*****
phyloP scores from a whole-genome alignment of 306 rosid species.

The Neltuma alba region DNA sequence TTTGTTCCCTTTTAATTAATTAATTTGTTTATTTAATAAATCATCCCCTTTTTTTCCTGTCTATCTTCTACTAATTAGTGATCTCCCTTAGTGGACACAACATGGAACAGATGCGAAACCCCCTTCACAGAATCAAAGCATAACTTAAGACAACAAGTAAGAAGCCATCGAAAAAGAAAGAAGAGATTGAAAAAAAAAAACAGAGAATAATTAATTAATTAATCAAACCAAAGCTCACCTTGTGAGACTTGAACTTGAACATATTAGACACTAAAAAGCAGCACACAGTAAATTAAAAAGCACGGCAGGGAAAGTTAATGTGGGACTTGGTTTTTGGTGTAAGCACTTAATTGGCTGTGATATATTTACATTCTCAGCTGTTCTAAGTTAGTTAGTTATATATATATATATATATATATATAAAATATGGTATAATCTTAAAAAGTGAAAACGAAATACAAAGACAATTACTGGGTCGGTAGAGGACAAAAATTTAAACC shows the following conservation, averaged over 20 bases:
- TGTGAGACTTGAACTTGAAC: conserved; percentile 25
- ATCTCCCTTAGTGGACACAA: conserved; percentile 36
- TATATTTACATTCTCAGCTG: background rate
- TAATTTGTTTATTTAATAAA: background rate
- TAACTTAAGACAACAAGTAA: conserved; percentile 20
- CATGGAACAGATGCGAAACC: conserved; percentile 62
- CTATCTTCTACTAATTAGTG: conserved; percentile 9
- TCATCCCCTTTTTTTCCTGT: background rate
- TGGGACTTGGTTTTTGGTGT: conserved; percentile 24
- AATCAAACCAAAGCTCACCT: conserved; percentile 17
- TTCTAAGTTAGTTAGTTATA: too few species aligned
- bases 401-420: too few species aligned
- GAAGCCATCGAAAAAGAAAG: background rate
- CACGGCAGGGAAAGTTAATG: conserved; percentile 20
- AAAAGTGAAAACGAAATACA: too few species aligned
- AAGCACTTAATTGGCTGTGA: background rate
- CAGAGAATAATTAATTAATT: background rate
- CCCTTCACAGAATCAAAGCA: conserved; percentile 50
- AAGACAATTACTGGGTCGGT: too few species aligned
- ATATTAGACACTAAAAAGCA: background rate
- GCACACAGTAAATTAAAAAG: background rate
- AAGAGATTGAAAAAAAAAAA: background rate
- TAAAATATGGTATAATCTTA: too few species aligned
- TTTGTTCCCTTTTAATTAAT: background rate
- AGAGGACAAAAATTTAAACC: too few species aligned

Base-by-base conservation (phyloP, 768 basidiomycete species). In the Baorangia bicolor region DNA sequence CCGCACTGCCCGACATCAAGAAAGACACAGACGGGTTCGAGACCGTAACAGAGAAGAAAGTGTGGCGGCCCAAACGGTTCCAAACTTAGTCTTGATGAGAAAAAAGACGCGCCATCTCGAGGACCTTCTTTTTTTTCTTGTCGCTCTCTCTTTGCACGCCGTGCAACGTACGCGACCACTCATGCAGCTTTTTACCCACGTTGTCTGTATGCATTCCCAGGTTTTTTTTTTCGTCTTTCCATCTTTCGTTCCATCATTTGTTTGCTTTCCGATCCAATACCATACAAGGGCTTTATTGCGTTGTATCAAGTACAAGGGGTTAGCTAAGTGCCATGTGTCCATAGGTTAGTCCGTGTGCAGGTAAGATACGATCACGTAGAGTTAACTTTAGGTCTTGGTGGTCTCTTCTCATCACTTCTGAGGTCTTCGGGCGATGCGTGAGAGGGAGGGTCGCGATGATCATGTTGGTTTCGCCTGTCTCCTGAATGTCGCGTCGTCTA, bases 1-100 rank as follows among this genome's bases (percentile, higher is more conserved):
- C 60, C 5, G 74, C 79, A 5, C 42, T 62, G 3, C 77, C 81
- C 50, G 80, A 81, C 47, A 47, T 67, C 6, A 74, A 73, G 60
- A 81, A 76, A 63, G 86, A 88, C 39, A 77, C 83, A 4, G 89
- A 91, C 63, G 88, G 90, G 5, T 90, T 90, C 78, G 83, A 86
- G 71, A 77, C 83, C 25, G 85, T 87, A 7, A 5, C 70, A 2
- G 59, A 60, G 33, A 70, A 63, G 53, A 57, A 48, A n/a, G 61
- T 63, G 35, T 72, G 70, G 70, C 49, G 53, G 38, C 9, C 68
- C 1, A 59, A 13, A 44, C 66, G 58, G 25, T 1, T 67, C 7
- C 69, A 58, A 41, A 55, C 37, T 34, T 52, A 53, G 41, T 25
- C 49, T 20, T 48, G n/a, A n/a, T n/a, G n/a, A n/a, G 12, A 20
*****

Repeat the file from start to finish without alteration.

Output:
phyloP scores from a whole-genome alignment of 306 rosid species.

The Neltuma alba region DNA sequence TTTGTTCCCTTTTAATTAATTAATTTGTTTATTTAATAAATCATCCCCTTTTTTTCCTGTCTATCTTCTACTAATTAGTGATCTCCCTTAGTGGACACAACATGGAACAGATGCGAAACCCCCTTCACAGAATCAAAGCATAACTTAAGACAACAAGTAAGAAGCCATCGAAAAAGAAAGAAGAGATTGAAAAAAAAAAACAGAGAATAATTAATTAATTAATCAAACCAAAGCTCACCTTGTGAGACTTGAACTTGAACATATTAGACACTAAAAAGCAGCACACAGTAAATTAAAAAGCACGGCAGGGAAAGTTAATGTGGGACTTGGTTTTTGGTGTAAGCACTTAATTGGCTGTGATATATTTACATTCTCAGCTGTTCTAAGTTAGTTAGTTATATATATATATATATATATATATAAAATATGGTATAATCTTAAAAAGTGAAAACGAAATACAAAGACAATTACTGGGTCGGTAGAGGACAAAAATTTAAACC shows the following conservation, averaged over 20 bases:
- TGTGAGACTTGAACTTGAAC: conserved; percentile 25
- ATCTCCCTTAGTGGACACAA: conserved; percentile 36
- TATATTTACATTCTCAGCTG: background rate
- TAATTTGTTTATTTAATAAA: background rate
- TAACTTAAGACAACAAGTAA: conserved; percentile 20
- CATGGAACAGATGCGAAACC: conserved; percentile 62
- CTATCTTCTACTAATTAGTG: conserved; percentile 9
- TCATCCCCTTTTTTTCCTGT: background rate
- TGGGACTTGGTTTTTGGTGT: conserved; percentile 24
- AATCAAACCAAAGCTCACCT: conserved; percentile 17
- TTCTAAGTTAGTTAGTTATA: too few species aligned
- bases 401-420: too few species aligned
- GAAGCCATCGAAAAAGAAAG: background rate
- CACGGCAGGGAAAGTTAATG: conserved; percentile 20
- AAAAGTGAAAACGAAATACA: too few species aligned
- AAGCACTTAATTGGCTGTGA: background rate
- CAGAGAATAATTAATTAATT: background rate
- CCCTTCACAGAATCAAAGCA: conserved; percentile 50
- AAGACAATTACTGGGTCGGT: too few species aligned
- ATATTAGACACTAAAAAGCA: background rate
- GCACACAGTAAATTAAAAAG: background rate
- AAGAGATTGAAAAAAAAAAA: background rate
- TAAAATATGGTATAATCTTA: too few species aligned
- TTTGTTCCCTTTTAATTAAT: background rate
- AGAGGACAAAAATTTAAACC: too few species aligned

Base-by-base conservation (phyloP, 768 basidiomycete species). In the Baorangia bicolor region DNA sequence CCGCACTGCCCGACATCAAGAAAGACACAGACGGGTTCGAGACCGTAACAGAGAAGAAAGTGTGGCGGCCCAAACGGTTCCAAACTTAGTCTTGATGAGAAAAAAGACGCGCCATCTCGAGGACCTTCTTTTTTTTCTTGTCGCTCTCTCTTTGCACGCCGTGCAACGTACGCGACCACTCATGCAGCTTTTTACCCACGTTGTCTGTATGCATTCCCAGGTTTTTTTTTTCGTCTTTCCATCTTTCGTTCCATCATTTGTTTGCTTTCCGATCCAATACCATACAAGGGCTTTATTGCGTTGTATCAAGTACAAGGGGTTAGCTAAGTGCCATGTGTCCATAGGTTAGTCCGTGTGCAGGTAAGATACGATCACGTAGAGTTAACTTTAGGTCTTGGTGGTCTCTTCTCATCACTTCTGAGGTCTTCGGGCGATGCGTGAGAGGGAGGGTCGCGATGATCATGTTGGTTTCGCCTGTCTCCTGAATGTCGCGTCGTCTA, bases 1-100 rank as follows among this genome's bases (percentile, higher is more conserved):
- C 60, C 5, G 74, C 79, A 5, C 42, T 62, G 3, C 77, C 81
- C 50, G 80, A 81, C 47, A 47, T 67, C 6, A 74, A 73, G 60
- A 81, A 76, A 63, G 86, A 88, C 39, A 77, C 83, A 4, G 89
- A 91, C 63, G 88, G 90, G 5, T 90, T 90, C 78, G 83, A 86
- G 71, A 77, C 83, C 25, G 85, T 87, A 7, A 5, C 70, A 2
- G 59, A 60, G 33, A 70, A 63, G 53, A 57, A 48, A n/a, G 61
- T 63, G 35, T 72, G 70, G 70, C 49, G 53, G 38, C 9, C 68
- C 1, A 59, A 13, A 44, C 66, G 58, G 25, T 1, T 67, C 7
- C 69, A 58, A 41, A 55, C 37, T 34, T 52, A 53, G 41, T 25
- C 49, T 20, T 48, G n/a, A n/a, T n/a, G n/a, A n/a, G 12, A 20